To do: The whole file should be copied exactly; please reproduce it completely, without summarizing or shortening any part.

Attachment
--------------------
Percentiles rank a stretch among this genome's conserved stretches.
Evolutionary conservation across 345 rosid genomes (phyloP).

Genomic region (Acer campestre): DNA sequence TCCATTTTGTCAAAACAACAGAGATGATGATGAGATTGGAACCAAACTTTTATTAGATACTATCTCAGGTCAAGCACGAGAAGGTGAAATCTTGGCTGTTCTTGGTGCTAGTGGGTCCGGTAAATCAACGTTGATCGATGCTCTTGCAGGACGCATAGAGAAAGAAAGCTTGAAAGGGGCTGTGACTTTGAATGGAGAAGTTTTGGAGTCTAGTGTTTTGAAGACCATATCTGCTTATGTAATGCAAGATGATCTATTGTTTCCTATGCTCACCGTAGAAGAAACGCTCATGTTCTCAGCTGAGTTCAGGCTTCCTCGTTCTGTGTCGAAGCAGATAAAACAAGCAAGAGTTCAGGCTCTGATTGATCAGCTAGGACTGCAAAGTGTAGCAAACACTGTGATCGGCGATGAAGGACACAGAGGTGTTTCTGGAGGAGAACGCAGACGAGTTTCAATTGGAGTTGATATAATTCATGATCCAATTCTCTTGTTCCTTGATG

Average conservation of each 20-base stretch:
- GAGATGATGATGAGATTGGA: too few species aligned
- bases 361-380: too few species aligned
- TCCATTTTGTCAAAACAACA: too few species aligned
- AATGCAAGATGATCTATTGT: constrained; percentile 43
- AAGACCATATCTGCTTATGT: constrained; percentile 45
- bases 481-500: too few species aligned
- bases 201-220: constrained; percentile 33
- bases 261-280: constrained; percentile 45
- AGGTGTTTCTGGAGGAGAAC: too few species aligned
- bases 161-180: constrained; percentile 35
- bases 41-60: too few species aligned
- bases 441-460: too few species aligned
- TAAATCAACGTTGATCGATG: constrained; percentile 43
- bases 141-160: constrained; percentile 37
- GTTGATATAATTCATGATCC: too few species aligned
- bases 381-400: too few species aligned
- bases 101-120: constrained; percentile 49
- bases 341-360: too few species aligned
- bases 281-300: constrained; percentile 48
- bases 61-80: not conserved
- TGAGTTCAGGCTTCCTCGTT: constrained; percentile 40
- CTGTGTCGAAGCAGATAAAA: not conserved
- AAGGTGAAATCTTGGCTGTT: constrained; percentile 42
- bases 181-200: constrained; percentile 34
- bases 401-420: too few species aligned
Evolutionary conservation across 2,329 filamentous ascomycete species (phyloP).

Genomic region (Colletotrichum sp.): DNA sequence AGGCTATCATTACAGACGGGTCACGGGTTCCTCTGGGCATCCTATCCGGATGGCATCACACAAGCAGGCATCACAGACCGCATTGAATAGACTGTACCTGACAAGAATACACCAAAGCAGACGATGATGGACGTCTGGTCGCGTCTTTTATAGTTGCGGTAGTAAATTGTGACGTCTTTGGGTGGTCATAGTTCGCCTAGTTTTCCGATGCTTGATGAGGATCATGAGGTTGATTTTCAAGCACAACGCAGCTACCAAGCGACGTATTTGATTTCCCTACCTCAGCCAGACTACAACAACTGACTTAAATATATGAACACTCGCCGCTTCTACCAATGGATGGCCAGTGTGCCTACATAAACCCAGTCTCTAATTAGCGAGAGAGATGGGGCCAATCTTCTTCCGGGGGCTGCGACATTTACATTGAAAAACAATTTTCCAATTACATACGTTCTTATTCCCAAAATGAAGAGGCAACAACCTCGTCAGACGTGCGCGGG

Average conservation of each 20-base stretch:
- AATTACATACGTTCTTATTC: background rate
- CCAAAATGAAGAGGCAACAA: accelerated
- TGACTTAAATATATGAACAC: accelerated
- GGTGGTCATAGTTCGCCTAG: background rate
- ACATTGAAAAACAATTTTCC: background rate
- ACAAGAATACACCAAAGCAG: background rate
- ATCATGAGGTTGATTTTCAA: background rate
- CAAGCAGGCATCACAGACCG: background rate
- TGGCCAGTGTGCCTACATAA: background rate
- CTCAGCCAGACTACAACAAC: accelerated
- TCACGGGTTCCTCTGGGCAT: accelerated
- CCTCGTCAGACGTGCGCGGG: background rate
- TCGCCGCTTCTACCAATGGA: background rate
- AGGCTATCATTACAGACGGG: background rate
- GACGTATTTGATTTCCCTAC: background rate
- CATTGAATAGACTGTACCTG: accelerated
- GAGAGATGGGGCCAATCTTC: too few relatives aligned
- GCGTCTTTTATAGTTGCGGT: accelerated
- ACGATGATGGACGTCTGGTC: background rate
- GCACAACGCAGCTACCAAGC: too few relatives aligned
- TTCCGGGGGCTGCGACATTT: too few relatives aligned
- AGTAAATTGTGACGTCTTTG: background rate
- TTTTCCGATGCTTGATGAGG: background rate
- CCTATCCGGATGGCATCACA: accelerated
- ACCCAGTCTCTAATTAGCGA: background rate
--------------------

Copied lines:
Percentiles rank a stretch among this genome's conserved stretches.
Evolutionary conservation across 345 rosid genomes (phyloP).

Genomic region (Acer campestre): DNA sequence TCCATTTTGTCAAAACAACAGAGATGATGATGAGATTGGAACCAAACTTTTATTAGATACTATCTCAGGTCAAGCACGAGAAGGTGAAATCTTGGCTGTTCTTGGTGCTAGTGGGTCCGGTAAATCAACGTTGATCGATGCTCTTGCAGGACGCATAGAGAAAGAAAGCTTGAAAGGGGCTGTGACTTTGAATGGAGAAGTTTTGGAGTCTAGTGTTTTGAAGACCATATCTGCTTATGTAATGCAAGATGATCTATTGTTTCCTATGCTCACCGTAGAAGAAACGCTCATGTTCTCAGCTGAGTTCAGGCTTCCTCGTTCTGTGTCGAAGCAGATAAAACAAGCAAGAGTTCAGGCTCTGATTGATCAGCTAGGACTGCAAAGTGTAGCAAACACTGTGATCGGCGATGAAGGACACAGAGGTGTTTCTGGAGGAGAACGCAGACGAGTTTCAATTGGAGTTGATATAATTCATGATCCAATTCTCTTGTTCCTTGATG

Average conservation of each 20-base stretch:
- GAGATGATGATGAGATTGGA: too few species aligned
- bases 361-380: too few species aligned
- TCCATTTTGTCAAAACAACA: too few species aligned
- AATGCAAGATGATCTATTGT: constrained; percentile 43
- AAGACCATATCTGCTTATGT: constrained; percentile 45
- bases 481-500: too few species aligned
- bases 201-220: constrained; percentile 33
- bases 261-280: constrained; percentile 45
- AGGTGTTTCTGGAGGAGAAC: too few species aligned
- bases 161-180: constrained; percentile 35
- bases 41-60: too few species aligned
- bases 441-460: too few species aligned
- TAAATCAACGTTGATCGATG: constrained; percentile 43
- bases 141-160: constrained; percentile 37
- GTTGATATAATTCATGATCC: too few species aligned
- bases 381-400: too few species aligned
- bases 101-120: constrained; percentile 49
- bases 341-360: too few species aligned
- bases 281-300: constrained; percentile 48
- bases 61-80: not conserved
- TGAGTTCAGGCTTCCTCGTT: constrained; percentile 40
- CTGTGTCGAAGCAGATAAAA: not conserved
- AAGGTGAAATCTTGGCTGTT: constrained; percentile 42
- bases 181-200: constrained; percentile 34
- bases 401-420: too few species aligned
Evolutionary conservation across 2,329 filamentous ascomycete species (phyloP).

Genomic region (Colletotrichum sp.): DNA sequence AGGCTATCATTACAGACGGGTCACGGGTTCCTCTGGGCATCCTATCCGGATGGCATCACACAAGCAGGCATCACAGACCGCATTGAATAGACTGTACCTGACAAGAATACACCAAAGCAGACGATGATGGACGTCTGGTCGCGTCTTTTATAGTTGCGGTAGTAAATTGTGACGTCTTTGGGTGGTCATAGTTCGCCTAGTTTTCCGATGCTTGATGAGGATCATGAGGTTGATTTTCAAGCACAACGCAGCTACCAAGCGACGTATTTGATTTCCCTACCTCAGCCAGACTACAACAACTGACTTAAATATATGAACACTCGCCGCTTCTACCAATGGATGGCCAGTGTGCCTACATAAACCCAGTCTCTAATTAGCGAGAGAGATGGGGCCAATCTTCTTCCGGGGGCTGCGACATTTACATTGAAAAACAATTTTCCAATTACATACGTTCTTATTCCCAAAATGAAGAGGCAACAACCTCGTCAGACGTGCGCGGG

Average conservation of each 20-base stretch:
- AATTACATACGTTCTTATTC: background rate
- CCAAAATGAAGAGGCAACAA: accelerated
- TGACTTAAATATATGAACAC: accelerated
- GGTGGTCATAGTTCGCCTAG: background rate
- ACATTGAAAAACAATTTTCC: background rate
- ACAAGAATACACCAAAGCAG: background rate
- ATCATGAGGTTGATTTTCAA: background rate
- CAAGCAGGCATCACAGACCG: background rate
- TGGCCAGTGTGCCTACATAA: background rate
- CTCAGCCAGACTACAACAAC: accelerated
- TCACGGGTTCCTCTGGGCAT: accelerated
- CCTCGTCAGACGTGCGCGGG: background rate
- TCGCCGCTTCTACCAATGGA: background rate
- AGGCTATCATTACAGACGGG: background rate
- GACGTATTTGATTTCCCTAC: background rate
- CATTGAATAGACTGTACCTG: accelerated
- GAGAGATGGGGCCAATCTTC: too few relatives aligned
- GCGTCTTTTATAGTTGCGGT: accelerated
- ACGATGATGGACGTCTGGTC: background rate
- GCACAACGCAGCTACCAAGC: too few relatives aligned
- TTCCGGGGGCTGCGACATTT: too few relatives aligned
- AGTAAATTGTGACGTCTTTG: background rate
- TTTTCCGATGCTTGATGAGG: background rate
- CCTATCCGGATGGCATCACA: accelerated
- ACCCAGTCTCTAATTAGCGA: background rate